Benefits consulting group advises what to do if you receive a marketplace notice, Employee Benefits Management Directions, Issue No. 612, May 17, 2016 — Starting soon, some applicable large employers (ALEs) will receive unwelcome news from the IRS, in the form of a marketplace notice, telling them that they are being assessed a nondeductible penalty because at least one of their full-time employees received subsidized coverage from the health care exchange. An update from the benefits consulting firm of Cherry Bekaert advises how to deal with these notices, and why the notices may come as a surprise for some employers.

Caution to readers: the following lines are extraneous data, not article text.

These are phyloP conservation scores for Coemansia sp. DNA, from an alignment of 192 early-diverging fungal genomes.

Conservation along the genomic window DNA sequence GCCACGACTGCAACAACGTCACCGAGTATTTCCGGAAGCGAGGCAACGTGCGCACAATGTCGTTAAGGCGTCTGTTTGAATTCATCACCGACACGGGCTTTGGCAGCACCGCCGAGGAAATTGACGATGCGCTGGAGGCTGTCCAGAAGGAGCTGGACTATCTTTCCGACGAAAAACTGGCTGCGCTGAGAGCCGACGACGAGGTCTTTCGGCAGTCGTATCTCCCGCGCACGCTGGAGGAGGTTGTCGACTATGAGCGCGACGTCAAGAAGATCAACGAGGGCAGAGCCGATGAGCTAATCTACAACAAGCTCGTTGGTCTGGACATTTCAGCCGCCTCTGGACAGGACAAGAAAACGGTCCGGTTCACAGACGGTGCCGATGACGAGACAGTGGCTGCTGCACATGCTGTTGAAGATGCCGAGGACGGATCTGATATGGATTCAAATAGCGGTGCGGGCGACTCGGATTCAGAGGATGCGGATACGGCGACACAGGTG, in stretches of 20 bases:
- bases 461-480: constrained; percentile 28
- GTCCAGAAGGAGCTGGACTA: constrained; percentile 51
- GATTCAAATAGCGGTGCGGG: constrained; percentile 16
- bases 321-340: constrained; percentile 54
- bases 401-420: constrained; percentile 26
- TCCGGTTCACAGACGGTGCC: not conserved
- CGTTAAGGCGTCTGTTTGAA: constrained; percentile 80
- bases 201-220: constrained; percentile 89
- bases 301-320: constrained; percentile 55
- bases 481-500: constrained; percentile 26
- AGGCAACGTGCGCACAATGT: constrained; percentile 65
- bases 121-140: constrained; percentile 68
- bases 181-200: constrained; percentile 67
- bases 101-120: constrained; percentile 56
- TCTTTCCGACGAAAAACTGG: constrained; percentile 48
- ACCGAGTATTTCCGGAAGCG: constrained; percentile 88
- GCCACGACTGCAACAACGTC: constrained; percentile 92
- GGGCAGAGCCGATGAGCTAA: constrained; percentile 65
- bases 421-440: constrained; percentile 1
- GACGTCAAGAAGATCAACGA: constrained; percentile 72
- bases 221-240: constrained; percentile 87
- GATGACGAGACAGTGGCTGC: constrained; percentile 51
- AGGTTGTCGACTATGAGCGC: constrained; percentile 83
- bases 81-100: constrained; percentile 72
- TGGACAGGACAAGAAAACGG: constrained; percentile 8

What steps are employers taking as they aim for small health care cost increases?, Employee Benefits Management Directions, Issue No. 612, May 17, 2016 — Nearly four in five employers (78%) project moderate to significant changes in their health plan designs and vendor strategies over the next four years, according to a survey of employers by Willis Towers Watson. These changes are intended to manage health care costs and improve plan value.

                                                                           

What’s New in Employee Benefits Management:

ACA FAQs — The guidance in the most recent ACA-related FAQs (see story above) is discussed at ¶10,100 (rescissions), ¶10,140 (preventive services) and ¶10,345 (clinical trials).

Mental health parity — The recent FAQs also addressed mental health parity implementation. See ¶10,065 for more information.

2017 HSA amounts — The IRS has issued inflation adjusted amounts under Code Sec. 223 for health savings accounts (HSAs) for 2017. For the amounts, see ¶39,067 and ¶152,365.